A flash flood on July 17, 2013, swept through Bannack, Montana, a National Historic Landmark. Bannack, the first territorial capital, was established in 1862 following gold strikes nearby on Grasshopper Creek. The town was occupied through the middle of the 20th century and became a Montana State Park in 1954. Since that time, remnants of the town have been maintained in a state of arrested decay and managed as a state park which seeks to interpret the late 19th century mining town experience to visitors.
The flood event impacted archaeological deposits and buildings in Bannack, flooding interiors, destabilizing foundations, washing away structural elements, moving artifacts, and exposing archaeological deposits. The impacts resulted in the temporary closure of the park to the public. The flash flood damaged the existing utilities in the park and monitoring was required during their replacement.
As part of the restoration, Western Cultural contracted to assist the monitoring requirements of Montana Fish, Wildlife and Parks (FWP). The projected plan was to dig a small trench down the middle of the road and to each main structure in order to reinstall the telephone lines. Later, the installation of underground power lines using heavy equipment was added to the project. This project addition required the use of heavy equipment to excavate larger and longer trenches, into more archaeologically sensitive locations.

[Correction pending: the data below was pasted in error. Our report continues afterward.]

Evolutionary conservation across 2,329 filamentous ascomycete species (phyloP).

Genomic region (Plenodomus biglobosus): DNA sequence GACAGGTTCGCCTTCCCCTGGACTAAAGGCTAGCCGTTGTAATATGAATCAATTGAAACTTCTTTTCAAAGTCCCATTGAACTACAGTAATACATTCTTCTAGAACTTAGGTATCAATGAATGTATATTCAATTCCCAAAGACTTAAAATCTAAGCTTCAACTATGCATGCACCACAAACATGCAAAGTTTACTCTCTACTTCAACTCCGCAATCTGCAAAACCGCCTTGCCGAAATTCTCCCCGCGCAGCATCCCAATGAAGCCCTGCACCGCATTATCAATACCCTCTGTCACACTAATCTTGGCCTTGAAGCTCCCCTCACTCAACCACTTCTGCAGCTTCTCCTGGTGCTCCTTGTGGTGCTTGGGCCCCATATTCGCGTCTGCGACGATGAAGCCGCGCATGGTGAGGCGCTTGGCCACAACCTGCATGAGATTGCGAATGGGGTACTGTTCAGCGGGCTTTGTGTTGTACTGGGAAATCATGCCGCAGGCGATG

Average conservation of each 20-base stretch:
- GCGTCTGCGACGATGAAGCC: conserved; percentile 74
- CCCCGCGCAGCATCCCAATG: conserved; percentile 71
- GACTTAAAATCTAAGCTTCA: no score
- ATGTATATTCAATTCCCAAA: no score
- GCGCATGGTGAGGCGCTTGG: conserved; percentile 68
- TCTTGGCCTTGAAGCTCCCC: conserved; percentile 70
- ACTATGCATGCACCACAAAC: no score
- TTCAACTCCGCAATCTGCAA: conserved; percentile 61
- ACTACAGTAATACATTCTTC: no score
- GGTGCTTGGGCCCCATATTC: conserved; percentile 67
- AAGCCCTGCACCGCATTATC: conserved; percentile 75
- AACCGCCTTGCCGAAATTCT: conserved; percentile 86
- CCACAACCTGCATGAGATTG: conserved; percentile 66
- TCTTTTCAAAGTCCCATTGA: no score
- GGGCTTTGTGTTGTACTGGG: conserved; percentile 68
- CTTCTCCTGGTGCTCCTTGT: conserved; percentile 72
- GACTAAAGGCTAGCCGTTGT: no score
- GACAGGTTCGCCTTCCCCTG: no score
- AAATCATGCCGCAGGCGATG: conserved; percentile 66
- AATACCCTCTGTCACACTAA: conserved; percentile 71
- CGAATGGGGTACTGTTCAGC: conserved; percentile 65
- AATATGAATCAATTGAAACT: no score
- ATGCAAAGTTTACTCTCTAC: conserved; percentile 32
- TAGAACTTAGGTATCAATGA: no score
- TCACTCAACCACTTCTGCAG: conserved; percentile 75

Personnel from Western Cultural were on site at to monitor needed restoration work and advise restoration crews on actions that would help protect historic artifacts, and sites. As significant artifacts or concentrations were uncovered, the monitor was to note these locations with a GPS unit and collect, bag and label artifacts for entry into FWPâ€™s Past Perfect database. If concentrations of artifacts or significant artifacts were uncovered, the monitor was to stop construction and investigate the cultural materials in a controlled, archaeologically appropriate, but expedient manor.
An estimated 721 linear feet of newly installed trenches were created over the course of this project. A mixture of hand digging and heavy equipment was used to recycle sediments before and after utility line installation. Archaeological monitoring focused on areas thought to contain undisturbed cultural deposits, based on past archaeological investigation, and institutional memory of past utility installation, and occurred intermittently in areas of known disturbance. A total of 654 artifacts were recovered during this project, which were processed in the field and described in brief in the final report.